Marco Rubio talks immigration reform with Mark Levin
Continuing a tour of conservative talk shows that began with Rush Limbaugh and Sean Hannity, Senator Marco Rubio (R-FL) appeared on Mark Levin’s radio show Tuesday night:
Rubio re-emphasized the importance of bringing border security up to snuff as part of his immigration reform plan, predicting that if the flow of new illegal immigrants is not controlled, “we will be right back here again in three, to four, to five years… and I don’t ever want to have to deal with this issue again.”
Rubio is quite aware that President Obama doesn’t agree about the importance of the law enforcement “triggers” in the Gang of Eight immigration reform proposal. He singled out Obama’s resistance to a “modernized guest worker program,” which would, among other things, reduce the number of guest workers when U.S. unemployment is high. He also resisted Obama’s calls for rushed action on immigration reform, saying “I’m more interested in doing this right than I am about doing this fast. This is a monumental issue that impacts the future of millions of people in our country, in our economy. Really, there’s no need for unnecessary delays, but this needs to be done the right way.”
On the positive side, he praised President Obama for making it clear that aliens granted provisional permits under Rubio’s proposals would not qualify for federal benefits, including ObamaCare, which would become completely “untenable” under the weight of millions of new dependents.
Levin noted that many Americans don’t trust President Obama to hold his end of an immigration deal, given his penchant for abusing executive power to short-circuit laws he disapproves of. Rubio suggested that it would be up to the American people to hold him accountable for mangling any immigration reforms he signs. That’s not a very comforting answer – one of the reasons many are skeptical of Rubio’s immigration proposals is the suspicion that all of his reasonable safeguards, restrictions, and security enhancements will be swept away later, and the Democrats will be protected from political consequences by the same forces that put immigration reform on the national front burner to begin with. Also, although Levin didn’t get into this, it could be noted that the government’s track record of enforcing the old immigration laws doesn’t fill skeptics with confidence that they’ll be able to manage a new, potentially even more complex system.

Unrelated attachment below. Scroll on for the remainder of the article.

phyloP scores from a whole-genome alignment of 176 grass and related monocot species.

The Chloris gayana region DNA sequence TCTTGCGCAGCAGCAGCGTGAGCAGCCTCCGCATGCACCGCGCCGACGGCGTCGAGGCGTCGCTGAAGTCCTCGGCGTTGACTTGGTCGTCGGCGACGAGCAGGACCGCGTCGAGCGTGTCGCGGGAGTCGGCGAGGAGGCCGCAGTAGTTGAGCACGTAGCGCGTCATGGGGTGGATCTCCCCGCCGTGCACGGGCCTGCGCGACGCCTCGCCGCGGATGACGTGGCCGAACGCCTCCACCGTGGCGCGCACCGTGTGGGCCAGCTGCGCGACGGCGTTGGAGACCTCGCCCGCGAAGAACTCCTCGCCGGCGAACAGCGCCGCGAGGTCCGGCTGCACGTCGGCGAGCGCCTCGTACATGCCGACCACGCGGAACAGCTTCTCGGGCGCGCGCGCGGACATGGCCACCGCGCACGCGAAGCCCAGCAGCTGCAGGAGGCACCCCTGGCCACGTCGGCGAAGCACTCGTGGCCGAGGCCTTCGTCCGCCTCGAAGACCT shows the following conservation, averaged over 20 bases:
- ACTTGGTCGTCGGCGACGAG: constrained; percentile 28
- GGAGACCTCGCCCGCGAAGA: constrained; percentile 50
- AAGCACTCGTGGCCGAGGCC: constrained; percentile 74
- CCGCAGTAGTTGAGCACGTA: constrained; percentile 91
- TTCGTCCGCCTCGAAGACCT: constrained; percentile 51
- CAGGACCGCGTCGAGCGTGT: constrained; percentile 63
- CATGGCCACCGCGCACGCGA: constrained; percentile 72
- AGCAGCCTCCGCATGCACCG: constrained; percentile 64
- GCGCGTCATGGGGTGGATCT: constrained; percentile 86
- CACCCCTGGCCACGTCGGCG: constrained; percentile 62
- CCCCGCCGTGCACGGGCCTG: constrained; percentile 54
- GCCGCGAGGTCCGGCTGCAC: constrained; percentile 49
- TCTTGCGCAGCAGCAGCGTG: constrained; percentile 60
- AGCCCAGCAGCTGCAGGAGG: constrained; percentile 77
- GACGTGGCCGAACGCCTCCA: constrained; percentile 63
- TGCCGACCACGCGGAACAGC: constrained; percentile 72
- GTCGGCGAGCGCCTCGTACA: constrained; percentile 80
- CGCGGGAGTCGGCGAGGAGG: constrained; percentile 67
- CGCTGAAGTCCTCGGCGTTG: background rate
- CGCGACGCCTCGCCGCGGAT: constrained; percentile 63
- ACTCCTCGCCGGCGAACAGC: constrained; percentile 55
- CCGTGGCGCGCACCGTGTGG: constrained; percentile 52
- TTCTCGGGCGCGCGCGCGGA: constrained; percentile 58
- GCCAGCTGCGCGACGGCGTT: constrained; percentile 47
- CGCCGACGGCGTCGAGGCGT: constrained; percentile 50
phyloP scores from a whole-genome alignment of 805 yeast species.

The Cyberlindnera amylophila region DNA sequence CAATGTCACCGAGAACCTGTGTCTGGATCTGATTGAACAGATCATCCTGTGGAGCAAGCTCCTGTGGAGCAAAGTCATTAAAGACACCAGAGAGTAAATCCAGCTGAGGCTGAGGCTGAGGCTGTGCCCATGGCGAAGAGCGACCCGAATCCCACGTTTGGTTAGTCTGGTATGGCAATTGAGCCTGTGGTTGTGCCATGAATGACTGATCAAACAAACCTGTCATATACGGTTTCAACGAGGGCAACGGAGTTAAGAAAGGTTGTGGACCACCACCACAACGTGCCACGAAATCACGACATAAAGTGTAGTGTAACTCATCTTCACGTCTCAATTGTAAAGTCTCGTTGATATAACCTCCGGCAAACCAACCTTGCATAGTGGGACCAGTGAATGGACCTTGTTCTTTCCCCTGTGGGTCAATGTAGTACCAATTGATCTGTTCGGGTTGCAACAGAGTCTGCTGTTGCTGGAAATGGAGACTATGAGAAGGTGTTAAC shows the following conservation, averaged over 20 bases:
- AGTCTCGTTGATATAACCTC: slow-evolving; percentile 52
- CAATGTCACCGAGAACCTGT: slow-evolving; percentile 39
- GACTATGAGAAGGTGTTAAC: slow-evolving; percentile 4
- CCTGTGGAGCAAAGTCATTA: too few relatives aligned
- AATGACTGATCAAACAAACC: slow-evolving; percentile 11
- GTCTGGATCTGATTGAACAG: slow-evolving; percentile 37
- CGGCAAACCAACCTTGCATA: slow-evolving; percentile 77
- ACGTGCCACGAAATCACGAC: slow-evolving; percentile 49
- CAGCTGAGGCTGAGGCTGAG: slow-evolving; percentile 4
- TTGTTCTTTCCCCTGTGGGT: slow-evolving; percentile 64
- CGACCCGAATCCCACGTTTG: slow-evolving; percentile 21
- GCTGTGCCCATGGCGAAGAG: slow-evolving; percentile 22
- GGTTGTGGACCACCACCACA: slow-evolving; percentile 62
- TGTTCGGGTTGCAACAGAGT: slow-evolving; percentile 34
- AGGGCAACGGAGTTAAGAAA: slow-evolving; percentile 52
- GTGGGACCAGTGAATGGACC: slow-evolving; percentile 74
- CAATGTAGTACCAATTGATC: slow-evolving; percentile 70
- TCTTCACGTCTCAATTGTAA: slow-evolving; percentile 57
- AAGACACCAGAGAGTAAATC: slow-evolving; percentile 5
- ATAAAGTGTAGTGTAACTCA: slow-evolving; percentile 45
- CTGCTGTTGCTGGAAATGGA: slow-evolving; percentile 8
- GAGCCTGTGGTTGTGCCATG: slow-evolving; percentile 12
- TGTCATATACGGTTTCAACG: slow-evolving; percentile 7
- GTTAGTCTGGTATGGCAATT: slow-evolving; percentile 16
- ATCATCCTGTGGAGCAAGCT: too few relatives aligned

Rubio characterized the illegal alien population as generally interested in doing the right thing to secure proper citizenship, rather than demanding instant amnesty. He said that “by and large, the response has been positive” from that community toward his proposals. There is much talk of the short-term political risks Rubio is taking by becoming the high-profile Republican champion of immigration reform; in the long term, he’s gambling a lot on his positive impression of the illegal population as enthusiastic law-abiding citizens-in-waiting.
He also emphasized the importance of dealing fairly with legal immigrants who are “doing it the right way,” as Levin noted that Washington currently seems more solicitous toward illegal immigrants than toward legal American citizens groaning beneath the burden of taxes, regulations, and mandates.
Rubio described himself as a child of immigrants who grew up to become a policymaker who “sees something that’s hurting the greatest country in human history, and I want to solve it so we can remain that. And this is a bigger issue now than just immigration. I hope people fully understand what’s at stake here, not just with immigration, but with all of these issues. If we don’t start doing some things right now, we are going to become known as the generation that’s responsible for the decline of America. And there is no replacement for America in the world. There’s no other country that’s going to be what we once were. There isn’t some other stand-in for us. If America declines, the whole world is going to be worse off.
Levin concluded the interview by hailing Rubio’s reform proposals as “more conservative than the 1986 Simpson-Mazzoli bill that my hero, my former boss, Ronald Reagan signed.” But he remained skeptical that Rubio’s proposals would be any more likely to survive passage through the legislative chop shop of Washington, where everything except the amnesty spark plugs tends to get stripped out of such deals, or left to rust.